Grade 2 (or higher) peripheral neuropathy required a reduction of one dose level (to 60 mg/m2) in docetaxel and delay in subsequent therapy for a maximum of 2 weeks until recovery to grade 1. Patients were monitored for hypertension before each infusion. Patients with persistent or symptomatic hypertension did not receive an infusion until blood pressure was controlled (140/90 mm Hg or lower). Up to 4 weeks of medical management to reach control was allowed. If not achieved, the patient was to be removed from the study. Patients underwent urinalysis for proteinuria every other cycle of therapy. Urine protein-to-creatinine ratio was calculated; if greater than 3·5, therapy was to be withheld for up to 3 weeks. Longer delay or grade 4 proteinuria resulted in removal from the study. Patients experiencing any grade arterial thrombosis, or grade 3 or 4 venous thrombosis were removed from study. Grade 3 (or higher) elevations in aspartate aminotransferase, alanine aminotransferase, alkaline phosphatase, or bilirubin required a reduction of one dose level and delay in subsequent therapy for a maximum of 2 weeks until recovery to grade 1. Non-haematological toxicities with a grade 2 or higher effect on organ function required a reduction of one dose level and delay in subsequent therapy, for a maximum of 2 weeks until recovery to grade 1 or pretherapy baseline. For patients with a severe hypersensitivity reaction, immediate termination of the infusion and administration of injectable steroids and epinephrine was recommended, as well as supportive care. Patients with grade 3 hyper-sensitivity reactions were allowed to undergo retreatment after standard docetaxel premedication at the discretion of the investigator. No dose escalations or re-escalations were allowed on this study and intolerance of a one-level dose reduction necessitated removal from the study.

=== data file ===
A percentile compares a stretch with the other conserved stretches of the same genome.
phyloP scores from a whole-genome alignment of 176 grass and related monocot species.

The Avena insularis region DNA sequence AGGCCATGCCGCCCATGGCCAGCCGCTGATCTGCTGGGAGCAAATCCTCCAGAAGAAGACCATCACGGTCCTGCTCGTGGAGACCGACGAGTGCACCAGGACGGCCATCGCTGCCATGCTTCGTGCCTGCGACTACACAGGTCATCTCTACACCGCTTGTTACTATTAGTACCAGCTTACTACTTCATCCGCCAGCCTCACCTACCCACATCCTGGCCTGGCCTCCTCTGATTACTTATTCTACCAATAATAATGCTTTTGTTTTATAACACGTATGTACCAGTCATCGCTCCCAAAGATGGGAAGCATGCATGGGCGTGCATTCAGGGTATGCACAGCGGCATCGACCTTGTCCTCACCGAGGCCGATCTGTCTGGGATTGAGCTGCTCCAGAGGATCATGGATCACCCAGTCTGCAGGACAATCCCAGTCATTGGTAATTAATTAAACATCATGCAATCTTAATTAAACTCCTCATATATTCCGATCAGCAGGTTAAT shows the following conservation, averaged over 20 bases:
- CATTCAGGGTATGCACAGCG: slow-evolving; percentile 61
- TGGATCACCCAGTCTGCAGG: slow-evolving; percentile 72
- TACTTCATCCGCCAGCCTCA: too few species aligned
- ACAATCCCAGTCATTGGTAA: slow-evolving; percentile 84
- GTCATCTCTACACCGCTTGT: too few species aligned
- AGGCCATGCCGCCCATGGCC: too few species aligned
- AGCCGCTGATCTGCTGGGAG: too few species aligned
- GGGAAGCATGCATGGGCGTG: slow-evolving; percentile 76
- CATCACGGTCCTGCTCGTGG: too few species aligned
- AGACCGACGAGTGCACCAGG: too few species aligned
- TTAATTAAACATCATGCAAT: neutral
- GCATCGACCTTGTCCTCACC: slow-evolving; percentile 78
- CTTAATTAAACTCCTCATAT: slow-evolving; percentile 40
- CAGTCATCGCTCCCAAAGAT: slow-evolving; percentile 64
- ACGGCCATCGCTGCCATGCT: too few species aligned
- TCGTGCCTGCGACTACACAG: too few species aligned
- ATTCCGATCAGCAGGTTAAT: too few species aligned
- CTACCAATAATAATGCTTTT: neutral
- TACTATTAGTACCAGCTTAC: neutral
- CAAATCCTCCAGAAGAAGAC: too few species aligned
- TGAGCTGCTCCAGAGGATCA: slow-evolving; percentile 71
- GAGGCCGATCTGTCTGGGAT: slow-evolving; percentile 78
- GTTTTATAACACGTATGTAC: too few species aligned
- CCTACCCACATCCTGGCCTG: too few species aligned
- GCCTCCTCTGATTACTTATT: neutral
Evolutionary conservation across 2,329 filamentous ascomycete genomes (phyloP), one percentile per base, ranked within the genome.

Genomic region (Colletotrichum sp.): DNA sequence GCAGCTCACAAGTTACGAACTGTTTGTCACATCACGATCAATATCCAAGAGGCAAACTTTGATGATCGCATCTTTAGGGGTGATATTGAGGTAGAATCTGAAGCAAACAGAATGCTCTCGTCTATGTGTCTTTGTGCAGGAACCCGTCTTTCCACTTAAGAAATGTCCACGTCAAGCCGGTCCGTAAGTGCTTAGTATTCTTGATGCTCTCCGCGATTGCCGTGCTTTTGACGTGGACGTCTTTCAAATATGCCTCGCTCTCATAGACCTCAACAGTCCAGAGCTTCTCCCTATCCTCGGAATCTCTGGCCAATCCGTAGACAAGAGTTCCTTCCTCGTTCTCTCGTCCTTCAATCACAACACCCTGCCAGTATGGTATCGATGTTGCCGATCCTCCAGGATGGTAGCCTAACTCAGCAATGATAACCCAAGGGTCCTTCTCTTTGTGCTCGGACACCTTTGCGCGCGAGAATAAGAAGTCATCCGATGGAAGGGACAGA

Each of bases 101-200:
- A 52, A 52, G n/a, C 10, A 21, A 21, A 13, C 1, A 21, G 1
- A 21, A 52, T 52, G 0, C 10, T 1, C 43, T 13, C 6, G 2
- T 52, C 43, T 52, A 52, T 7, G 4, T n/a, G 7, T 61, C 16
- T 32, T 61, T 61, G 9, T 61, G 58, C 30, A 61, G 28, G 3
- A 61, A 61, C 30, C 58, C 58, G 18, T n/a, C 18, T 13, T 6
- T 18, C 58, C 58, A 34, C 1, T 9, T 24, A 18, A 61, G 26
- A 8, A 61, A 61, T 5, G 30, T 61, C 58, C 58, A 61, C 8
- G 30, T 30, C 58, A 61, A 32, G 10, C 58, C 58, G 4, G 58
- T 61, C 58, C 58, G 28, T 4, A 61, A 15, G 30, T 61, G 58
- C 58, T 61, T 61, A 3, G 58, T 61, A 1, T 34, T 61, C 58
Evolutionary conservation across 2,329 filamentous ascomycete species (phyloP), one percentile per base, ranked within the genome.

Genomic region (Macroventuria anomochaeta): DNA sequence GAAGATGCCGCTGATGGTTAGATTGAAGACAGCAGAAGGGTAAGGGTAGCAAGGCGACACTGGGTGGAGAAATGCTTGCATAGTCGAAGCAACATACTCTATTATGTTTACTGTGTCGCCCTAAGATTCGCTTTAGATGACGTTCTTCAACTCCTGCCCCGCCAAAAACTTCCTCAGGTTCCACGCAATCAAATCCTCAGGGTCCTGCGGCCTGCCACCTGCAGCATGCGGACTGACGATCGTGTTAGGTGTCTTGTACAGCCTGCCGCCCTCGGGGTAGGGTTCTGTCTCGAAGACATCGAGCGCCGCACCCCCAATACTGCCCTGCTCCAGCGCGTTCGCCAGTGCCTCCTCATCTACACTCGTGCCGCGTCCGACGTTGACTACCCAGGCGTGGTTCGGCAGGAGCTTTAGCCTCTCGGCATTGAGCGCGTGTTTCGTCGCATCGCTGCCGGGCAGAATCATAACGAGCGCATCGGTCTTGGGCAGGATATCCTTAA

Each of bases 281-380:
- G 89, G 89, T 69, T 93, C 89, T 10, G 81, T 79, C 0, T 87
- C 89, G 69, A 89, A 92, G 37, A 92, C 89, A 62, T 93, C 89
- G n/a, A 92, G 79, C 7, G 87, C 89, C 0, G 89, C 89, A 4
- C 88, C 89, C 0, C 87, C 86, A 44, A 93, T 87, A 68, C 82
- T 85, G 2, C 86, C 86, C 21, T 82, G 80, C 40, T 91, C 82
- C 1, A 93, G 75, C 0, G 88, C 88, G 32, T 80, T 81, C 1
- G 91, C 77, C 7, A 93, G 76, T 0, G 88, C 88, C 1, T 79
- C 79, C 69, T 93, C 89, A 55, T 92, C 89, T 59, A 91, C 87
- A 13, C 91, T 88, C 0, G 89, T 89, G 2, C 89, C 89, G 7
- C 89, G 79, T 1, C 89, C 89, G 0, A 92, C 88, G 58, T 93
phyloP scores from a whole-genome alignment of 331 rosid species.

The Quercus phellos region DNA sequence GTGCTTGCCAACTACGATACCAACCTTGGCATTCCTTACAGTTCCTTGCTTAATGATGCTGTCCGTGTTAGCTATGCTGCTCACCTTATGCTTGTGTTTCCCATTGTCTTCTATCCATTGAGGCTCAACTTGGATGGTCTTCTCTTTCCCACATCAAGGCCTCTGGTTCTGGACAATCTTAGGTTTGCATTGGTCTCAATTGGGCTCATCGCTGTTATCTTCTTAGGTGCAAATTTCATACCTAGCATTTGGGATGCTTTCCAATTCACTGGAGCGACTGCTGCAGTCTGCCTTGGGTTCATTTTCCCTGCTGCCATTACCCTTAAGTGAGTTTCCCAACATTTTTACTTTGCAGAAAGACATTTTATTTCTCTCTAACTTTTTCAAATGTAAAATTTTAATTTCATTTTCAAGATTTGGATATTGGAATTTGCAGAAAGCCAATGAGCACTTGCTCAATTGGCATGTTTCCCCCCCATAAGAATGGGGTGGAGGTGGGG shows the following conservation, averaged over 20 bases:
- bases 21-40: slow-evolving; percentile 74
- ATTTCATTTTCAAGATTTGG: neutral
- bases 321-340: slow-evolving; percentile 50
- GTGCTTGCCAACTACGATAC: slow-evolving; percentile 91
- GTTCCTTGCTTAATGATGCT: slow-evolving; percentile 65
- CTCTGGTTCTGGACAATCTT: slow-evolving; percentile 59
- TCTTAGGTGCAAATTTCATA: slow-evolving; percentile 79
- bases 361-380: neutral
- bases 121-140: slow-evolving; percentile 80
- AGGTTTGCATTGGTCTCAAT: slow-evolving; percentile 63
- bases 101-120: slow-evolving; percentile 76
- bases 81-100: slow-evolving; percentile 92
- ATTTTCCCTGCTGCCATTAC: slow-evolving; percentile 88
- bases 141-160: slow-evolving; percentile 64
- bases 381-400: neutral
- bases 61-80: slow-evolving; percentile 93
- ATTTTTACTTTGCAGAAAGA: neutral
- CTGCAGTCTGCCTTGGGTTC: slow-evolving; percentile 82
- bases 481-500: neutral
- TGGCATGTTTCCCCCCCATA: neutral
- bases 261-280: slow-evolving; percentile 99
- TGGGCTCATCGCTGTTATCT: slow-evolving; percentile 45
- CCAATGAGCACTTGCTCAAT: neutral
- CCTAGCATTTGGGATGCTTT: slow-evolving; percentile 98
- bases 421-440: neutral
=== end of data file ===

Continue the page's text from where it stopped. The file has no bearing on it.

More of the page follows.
Webappendix p 5 outlines the pretreatment and treatment study procedures, and the monitoring schedule used for the phase 1 and 2 studies. Standard RECIST criteria were followed to evaluate response and progression. All documented responses were required to undergo confirmation by imaging, examination, or both, no sooner than 4 weeks after the initial documentation of response. In the absence of new symptoms, this response assessment was consistently done after two additional cycles of therapy. Progression-free survival (PFS) was calculated from study entry until documented disease progression, death, or date of last contact. Overall survival was defined from the date of study entry until death or date of last contact. CA-125 was not considered in assessing response or progression.
The study used a flexible, two-stage accrual design that allowed early termination if there was evidence that treatment was ineffective.20 In its initial version, the first stage of accrual was to be 24 patients with the possibility to open a second stage (n=34; 58 total) if seven or more complete responses (CR) or partial responses (PR) were confirmed. The regimen would be considered of clinical interest if 24 or more responses were confirmed. However, after discussions with the NCI Cancer Therapy Evaluation Program, an amendment to the protocol was requested (April 7, 2009) to increase the minimum treatment-effect boundary (from 45% to 50%), while retaining the upper limit of inactivity at 30%. Under the amendment, the first stage of accrual called for 22 evaluable patients; if seven or more patients had a confirmed response, enrolment was expanded (by n=24) to 46 patients. The regimen would be considered active if 19 or more patients had a confirmed PR or CR. If the true response rate was 30%, the probability of designating the treatment as active would be 10%; if the true response rate was 50%, the probability of correctly classifying the treatment as active would be 90%. All analyses were done with JMP software version 8.0.2. The trial was registered with ClinicalTrials.gov, number NCT000436501.